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Chinese Ministry Reveals Over 300 Microsoft Patents

Chinese officials have caused quite the commotion with the recent publication of more than 300 of Microsoft’s Android-related patents. 

The Chinese Ministry of Commerce recently released documents listing 73 Microsoft-owned standard essential patents and 172 Android-implemented patents, along with a number of non-standard essential patents that have long been kept under wraps by the tech giant.  The Chinese Ministry had supposedly reviewed the patents before approving Microsoft’s acquisition of Nokia’s handset business in April.

In a company blog post published just shortly after the Chinese Ministry’s approval of the Microsoft-Nokia purchase, Microsoft wrote that it is “very pleased with this important decision, a critical step forward in allowing us to close the transaction with Nokia, and we appreciate the professionalism shown by MOFCOM during this process.”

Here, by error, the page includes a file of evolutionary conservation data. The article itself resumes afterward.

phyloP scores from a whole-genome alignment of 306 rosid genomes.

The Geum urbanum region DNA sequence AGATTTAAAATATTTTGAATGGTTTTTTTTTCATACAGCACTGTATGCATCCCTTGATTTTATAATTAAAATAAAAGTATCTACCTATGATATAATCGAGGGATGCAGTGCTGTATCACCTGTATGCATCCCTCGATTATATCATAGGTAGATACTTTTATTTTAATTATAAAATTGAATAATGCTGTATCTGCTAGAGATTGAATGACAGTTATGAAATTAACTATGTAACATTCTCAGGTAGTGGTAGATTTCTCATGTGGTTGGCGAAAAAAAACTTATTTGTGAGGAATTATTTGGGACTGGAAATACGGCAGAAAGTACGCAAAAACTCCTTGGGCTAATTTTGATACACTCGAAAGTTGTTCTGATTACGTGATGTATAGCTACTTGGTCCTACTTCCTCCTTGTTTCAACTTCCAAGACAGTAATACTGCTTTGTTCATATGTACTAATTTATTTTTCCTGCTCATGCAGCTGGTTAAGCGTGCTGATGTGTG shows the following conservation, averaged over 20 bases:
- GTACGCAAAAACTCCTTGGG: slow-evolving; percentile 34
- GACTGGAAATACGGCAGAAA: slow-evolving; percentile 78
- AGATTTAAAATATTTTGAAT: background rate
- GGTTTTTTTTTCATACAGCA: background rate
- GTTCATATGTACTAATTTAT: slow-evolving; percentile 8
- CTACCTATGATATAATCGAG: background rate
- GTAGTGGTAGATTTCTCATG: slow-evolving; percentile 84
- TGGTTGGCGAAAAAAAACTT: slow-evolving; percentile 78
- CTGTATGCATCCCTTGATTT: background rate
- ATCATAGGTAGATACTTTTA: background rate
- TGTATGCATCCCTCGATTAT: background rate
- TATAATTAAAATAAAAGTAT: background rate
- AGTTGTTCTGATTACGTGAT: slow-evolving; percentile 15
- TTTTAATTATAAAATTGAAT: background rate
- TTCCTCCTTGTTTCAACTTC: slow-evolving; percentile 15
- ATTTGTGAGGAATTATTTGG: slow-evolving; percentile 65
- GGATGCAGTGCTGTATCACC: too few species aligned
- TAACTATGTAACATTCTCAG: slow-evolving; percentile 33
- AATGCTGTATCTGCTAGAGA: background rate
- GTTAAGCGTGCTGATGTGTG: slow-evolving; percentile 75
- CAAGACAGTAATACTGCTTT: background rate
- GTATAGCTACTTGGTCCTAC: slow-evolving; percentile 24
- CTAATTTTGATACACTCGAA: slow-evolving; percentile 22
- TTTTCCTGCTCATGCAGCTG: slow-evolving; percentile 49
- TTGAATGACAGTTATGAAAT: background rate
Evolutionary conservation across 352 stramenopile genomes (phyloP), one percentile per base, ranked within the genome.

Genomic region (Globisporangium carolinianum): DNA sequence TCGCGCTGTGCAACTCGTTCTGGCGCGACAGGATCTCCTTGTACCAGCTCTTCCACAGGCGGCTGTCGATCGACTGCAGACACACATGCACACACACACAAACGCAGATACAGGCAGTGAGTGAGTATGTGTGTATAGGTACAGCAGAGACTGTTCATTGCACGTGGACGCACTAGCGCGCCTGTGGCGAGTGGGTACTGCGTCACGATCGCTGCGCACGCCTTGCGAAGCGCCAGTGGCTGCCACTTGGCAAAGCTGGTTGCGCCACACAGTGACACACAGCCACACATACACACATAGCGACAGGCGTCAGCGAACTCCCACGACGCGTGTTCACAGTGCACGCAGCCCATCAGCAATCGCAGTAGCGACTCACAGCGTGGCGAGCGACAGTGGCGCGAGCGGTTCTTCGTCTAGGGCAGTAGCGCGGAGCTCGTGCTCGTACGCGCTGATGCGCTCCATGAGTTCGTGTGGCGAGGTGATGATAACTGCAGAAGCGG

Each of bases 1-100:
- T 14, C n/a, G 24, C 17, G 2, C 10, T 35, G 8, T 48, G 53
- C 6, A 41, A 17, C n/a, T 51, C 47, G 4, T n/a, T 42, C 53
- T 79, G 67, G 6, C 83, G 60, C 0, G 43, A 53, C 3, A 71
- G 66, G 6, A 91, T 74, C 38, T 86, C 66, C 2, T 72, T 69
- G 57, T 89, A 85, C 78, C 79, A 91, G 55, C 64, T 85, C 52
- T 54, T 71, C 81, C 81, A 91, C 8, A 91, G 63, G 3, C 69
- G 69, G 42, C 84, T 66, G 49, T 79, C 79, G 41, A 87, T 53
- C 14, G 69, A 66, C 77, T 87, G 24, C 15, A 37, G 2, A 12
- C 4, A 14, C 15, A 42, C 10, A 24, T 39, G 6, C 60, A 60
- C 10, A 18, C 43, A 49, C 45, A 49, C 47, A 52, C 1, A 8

The contract between Microsoft and the Chinese Ministry is set to a term of eight years, though China remains cautious of the deal, noting in its announcement that “If abuse of dominant position or other monopoly acts are found in the future, related regulators would launch investigations in accordance with anti-monopoly laws and regulations.”   The full terms of the agreement can be found here.  

The recently revealed patents have been used in past litigation with companies like Google, Barnes and Noble and others, and have earned the company millions of dollars in licensing fees.  As previously reported by Ars Technica, “Recent estimates of its Android licensing business suggest Microsoft is earning somewhere between $1 billion and $2 billion from Android device makers paying royalties.”  It was also estimated that roughly 70% of Android device makers now have some sort of licensing deal in place with Microsoft.